Sunday, June 26, 2011


Authorities in an increasing number of countries are coming out with the same warning: don't eat sprouted seeds raw. That applies to not just alfalfa, bean sprouts and other legume seeds, but also sprouted grain seeds and others such as mustard, radish, broccoli, sesame, fenugreek, and more.

Throughout the years, the U.S. Food and Drug Administration (FDA) has repeatedly warned people at high risk not to eat sprouted seeds raw, and at times (as in 2009) elevated this warning to include everyone. The German government now has a similar warning out. The British FSA issued a revised and strengthened warning yesterday: "As a precaution, the Agency is advising that sprouted seeds should only be eaten if they have been cooked thoroughly until steaming hot throughout; they should not be eaten raw."

Sprouted seeds have been recognized as unsafe for decades because of the fact that they commonly carry disease-causing bacteria. Very few people in public health eat them raw for that reason. What has got governments particularly concerned is the recent huge and deadly German outbreak of a very rare and super-toxic strain of E.coli linked to bean sprouts. Now there is a much smaller outbreak of deadly E.coli in a suburb of Bordeaux in Germany, that is also being blamed on contaminated sprouted seeds. A less toxic E.coli was found in beet sprouts in the Netherlands earlier in June of this year. In the United States there are regular outbreaks linked to sprouted seeds, usually alfalfa, and most often, of Salmonella bacteria. In fact there were outbreaks in January, February, March and April of this year (see post of June 5).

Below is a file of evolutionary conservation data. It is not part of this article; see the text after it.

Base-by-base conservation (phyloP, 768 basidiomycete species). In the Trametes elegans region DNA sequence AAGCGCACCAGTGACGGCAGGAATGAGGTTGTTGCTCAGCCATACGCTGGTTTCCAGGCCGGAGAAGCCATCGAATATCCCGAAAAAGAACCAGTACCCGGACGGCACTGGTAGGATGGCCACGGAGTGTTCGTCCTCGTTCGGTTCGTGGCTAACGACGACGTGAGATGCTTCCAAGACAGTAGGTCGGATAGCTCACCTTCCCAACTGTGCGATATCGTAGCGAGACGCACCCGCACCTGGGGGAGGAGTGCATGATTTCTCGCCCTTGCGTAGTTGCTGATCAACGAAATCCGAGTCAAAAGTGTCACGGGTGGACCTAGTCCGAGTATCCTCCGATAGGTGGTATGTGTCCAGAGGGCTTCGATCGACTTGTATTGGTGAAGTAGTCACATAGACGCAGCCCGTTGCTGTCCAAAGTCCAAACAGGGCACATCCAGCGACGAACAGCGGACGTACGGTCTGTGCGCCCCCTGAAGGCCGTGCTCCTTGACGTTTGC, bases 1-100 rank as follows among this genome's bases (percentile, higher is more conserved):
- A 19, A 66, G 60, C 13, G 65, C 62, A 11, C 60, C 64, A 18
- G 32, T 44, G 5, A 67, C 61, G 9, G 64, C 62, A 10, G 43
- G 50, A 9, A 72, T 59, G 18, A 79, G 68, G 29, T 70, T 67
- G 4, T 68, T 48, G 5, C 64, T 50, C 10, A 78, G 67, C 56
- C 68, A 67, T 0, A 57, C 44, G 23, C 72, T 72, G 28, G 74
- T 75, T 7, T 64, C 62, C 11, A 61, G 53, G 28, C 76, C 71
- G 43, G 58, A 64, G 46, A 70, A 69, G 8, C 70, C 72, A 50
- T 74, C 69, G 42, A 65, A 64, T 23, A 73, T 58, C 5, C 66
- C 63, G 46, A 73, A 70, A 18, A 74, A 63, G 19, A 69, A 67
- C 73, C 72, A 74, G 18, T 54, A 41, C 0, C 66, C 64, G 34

Cooking would destroy most of these bacteria. But let's face it, sprouted seeds don't always taste as pleasant when cooked, and no longer add a decorative touch to food. I searched for ideas and recipes on line to see if there was any way to make cooked sprouted seeds appealing. Clearly some kinds of sprouts lend themselves to cooking better than others. Here are some ideas: azuki bean sprouts cooked in chili, cooked mung bean sprouts in miso soup, mung bean or alfalfa sprouts cooked in stir-fried vegetables, alfalfa sprouts cooked mixed in with sauteed potatoes, lentil sprouts cooked in lentil soup or lentil salad, garbanzo bean sprouts or soybean sprouts cooked in soup, alfalfa sprouts in baked goods.

Some recipes suggest very light cooking of the sprouted seeds: adding sprouts to a dish at the very last minute, and cooking for no more than 30 seconds. The results might be better from a taste, texture and visual appeal perspective, but such quick cooking may not always bring the sprouts to the temperature required to kill bacteria (165 degrees F), particularly if the dish is not stirred well. Note the above warning of the British FSA refers to thorough cooking "until they are steaming hot."

To your good health,


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